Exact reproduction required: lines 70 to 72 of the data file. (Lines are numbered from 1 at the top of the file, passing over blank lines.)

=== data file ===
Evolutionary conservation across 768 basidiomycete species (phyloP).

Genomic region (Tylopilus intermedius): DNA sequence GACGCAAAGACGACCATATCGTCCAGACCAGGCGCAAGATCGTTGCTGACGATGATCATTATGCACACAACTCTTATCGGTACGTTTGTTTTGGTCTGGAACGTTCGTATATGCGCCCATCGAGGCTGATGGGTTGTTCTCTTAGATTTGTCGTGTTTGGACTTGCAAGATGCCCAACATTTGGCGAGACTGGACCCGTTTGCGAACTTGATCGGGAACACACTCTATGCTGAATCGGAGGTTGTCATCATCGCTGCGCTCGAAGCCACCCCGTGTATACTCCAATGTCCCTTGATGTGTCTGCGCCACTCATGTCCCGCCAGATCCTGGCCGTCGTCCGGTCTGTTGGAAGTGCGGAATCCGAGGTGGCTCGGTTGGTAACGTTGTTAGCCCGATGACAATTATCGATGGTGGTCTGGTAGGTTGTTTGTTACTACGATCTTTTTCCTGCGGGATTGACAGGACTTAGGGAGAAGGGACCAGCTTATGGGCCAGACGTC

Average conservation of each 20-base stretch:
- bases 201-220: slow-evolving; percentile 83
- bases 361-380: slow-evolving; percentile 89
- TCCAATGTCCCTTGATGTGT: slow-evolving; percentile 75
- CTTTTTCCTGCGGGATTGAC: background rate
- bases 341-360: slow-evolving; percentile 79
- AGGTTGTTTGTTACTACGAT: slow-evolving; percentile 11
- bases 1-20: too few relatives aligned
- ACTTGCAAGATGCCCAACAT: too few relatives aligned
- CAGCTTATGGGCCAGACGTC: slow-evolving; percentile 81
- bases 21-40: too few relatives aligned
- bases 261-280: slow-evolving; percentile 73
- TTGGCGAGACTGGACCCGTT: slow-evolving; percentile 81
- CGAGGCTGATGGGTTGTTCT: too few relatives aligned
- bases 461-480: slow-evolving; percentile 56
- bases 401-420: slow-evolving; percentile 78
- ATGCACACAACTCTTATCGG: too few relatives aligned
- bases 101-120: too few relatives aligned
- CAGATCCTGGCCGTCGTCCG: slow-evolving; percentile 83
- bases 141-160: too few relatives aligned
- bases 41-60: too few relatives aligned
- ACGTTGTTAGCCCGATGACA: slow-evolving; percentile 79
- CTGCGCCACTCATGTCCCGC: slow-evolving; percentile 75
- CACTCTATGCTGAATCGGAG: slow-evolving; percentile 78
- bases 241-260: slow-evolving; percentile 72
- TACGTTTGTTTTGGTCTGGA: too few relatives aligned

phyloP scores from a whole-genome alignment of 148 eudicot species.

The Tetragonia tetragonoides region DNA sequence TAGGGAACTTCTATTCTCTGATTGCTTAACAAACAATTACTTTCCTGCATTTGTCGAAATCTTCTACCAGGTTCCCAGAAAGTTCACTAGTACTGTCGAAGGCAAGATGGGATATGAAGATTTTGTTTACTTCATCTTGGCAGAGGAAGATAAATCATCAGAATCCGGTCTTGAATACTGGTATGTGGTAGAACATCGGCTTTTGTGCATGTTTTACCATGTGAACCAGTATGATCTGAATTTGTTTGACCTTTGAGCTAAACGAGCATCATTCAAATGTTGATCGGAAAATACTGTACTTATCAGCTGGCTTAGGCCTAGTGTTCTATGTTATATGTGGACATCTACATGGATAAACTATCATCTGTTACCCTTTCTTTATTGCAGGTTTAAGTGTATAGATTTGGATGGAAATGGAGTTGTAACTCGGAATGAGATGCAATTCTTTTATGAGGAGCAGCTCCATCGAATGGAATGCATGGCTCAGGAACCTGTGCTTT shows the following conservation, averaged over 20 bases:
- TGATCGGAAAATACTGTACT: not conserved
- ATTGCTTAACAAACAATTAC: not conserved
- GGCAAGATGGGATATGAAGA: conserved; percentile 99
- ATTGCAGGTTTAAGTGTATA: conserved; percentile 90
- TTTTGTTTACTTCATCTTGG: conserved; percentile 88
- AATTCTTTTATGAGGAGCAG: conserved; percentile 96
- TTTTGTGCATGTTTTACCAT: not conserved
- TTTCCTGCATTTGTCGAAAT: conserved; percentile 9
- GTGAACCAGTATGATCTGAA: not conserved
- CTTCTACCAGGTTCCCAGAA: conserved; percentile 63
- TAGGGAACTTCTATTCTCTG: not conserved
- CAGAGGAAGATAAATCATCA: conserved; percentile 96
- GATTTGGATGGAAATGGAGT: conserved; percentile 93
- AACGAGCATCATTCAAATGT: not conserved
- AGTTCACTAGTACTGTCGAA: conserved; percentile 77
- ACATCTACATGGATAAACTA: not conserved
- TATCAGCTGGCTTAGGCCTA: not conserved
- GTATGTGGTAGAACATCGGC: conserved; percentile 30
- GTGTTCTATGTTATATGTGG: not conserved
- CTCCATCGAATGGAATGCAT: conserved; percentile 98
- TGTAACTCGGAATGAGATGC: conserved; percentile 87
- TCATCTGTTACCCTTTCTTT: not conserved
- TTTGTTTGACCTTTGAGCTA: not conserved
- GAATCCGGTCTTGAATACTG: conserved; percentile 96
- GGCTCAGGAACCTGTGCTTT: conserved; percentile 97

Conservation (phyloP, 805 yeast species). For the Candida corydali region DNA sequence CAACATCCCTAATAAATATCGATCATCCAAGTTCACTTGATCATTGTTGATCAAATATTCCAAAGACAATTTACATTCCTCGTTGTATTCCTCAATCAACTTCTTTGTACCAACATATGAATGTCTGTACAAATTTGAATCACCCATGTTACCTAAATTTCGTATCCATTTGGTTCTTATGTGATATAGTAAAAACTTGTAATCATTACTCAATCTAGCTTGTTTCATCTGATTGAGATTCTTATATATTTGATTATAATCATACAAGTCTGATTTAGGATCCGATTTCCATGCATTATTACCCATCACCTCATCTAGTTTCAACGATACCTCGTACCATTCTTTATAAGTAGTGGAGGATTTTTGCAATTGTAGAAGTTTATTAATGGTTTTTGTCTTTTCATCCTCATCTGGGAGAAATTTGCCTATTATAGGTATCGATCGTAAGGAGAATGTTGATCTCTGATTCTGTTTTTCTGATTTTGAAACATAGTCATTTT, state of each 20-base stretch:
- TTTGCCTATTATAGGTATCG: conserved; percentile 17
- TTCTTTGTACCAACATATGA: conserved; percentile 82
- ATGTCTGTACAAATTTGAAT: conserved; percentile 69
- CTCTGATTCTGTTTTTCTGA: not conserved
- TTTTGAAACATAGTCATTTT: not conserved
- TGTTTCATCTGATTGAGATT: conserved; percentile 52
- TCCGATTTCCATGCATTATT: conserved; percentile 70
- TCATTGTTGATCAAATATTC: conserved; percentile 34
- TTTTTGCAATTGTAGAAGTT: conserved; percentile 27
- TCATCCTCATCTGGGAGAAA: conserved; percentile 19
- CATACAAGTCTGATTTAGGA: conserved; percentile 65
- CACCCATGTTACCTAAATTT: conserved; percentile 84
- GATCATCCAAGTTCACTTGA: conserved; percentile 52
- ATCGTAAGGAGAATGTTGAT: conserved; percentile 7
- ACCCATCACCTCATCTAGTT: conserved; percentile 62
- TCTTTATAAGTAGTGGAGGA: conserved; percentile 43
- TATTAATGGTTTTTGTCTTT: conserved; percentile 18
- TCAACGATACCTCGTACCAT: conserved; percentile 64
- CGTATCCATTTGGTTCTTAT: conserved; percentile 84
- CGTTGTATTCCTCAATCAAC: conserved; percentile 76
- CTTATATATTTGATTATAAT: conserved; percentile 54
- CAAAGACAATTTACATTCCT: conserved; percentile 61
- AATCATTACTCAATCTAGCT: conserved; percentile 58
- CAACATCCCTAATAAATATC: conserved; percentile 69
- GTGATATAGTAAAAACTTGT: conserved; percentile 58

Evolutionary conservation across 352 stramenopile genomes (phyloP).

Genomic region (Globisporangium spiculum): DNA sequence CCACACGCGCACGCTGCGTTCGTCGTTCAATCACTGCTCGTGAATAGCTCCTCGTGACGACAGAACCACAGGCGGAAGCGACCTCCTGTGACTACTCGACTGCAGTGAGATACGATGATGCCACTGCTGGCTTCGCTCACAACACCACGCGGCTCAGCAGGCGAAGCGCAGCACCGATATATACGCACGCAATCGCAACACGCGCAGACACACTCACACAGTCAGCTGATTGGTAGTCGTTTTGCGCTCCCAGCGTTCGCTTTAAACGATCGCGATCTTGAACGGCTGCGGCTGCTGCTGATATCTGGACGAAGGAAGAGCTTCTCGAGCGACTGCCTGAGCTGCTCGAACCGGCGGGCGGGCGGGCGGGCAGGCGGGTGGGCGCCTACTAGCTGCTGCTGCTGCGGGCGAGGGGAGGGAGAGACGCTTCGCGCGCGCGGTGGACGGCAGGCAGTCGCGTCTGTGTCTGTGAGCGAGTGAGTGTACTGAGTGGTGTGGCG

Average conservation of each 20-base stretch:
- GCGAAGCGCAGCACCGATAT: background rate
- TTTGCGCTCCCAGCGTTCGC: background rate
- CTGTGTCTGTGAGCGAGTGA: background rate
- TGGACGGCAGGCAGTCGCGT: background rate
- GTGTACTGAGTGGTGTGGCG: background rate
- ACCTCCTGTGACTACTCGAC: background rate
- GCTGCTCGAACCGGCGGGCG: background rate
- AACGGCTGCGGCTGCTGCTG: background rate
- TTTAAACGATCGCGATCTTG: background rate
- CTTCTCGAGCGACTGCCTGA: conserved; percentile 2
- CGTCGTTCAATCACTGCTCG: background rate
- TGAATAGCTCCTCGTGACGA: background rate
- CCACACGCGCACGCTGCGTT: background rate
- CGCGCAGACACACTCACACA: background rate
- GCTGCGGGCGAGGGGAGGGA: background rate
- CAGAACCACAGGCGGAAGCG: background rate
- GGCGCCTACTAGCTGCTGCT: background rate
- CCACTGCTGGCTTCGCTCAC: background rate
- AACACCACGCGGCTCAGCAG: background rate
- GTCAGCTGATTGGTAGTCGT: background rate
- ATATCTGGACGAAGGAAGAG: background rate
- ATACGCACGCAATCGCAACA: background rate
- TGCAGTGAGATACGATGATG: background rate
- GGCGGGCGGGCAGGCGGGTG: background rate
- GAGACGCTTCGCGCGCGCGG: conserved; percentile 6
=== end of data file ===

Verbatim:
- ATCGTAAGGAGAATGTTGAT: conserved; percentile 7
- ACCCATCACCTCATCTAGTT: conserved; percentile 62
- TCTTTATAAGTAGTGGAGGA: conserved; percentile 43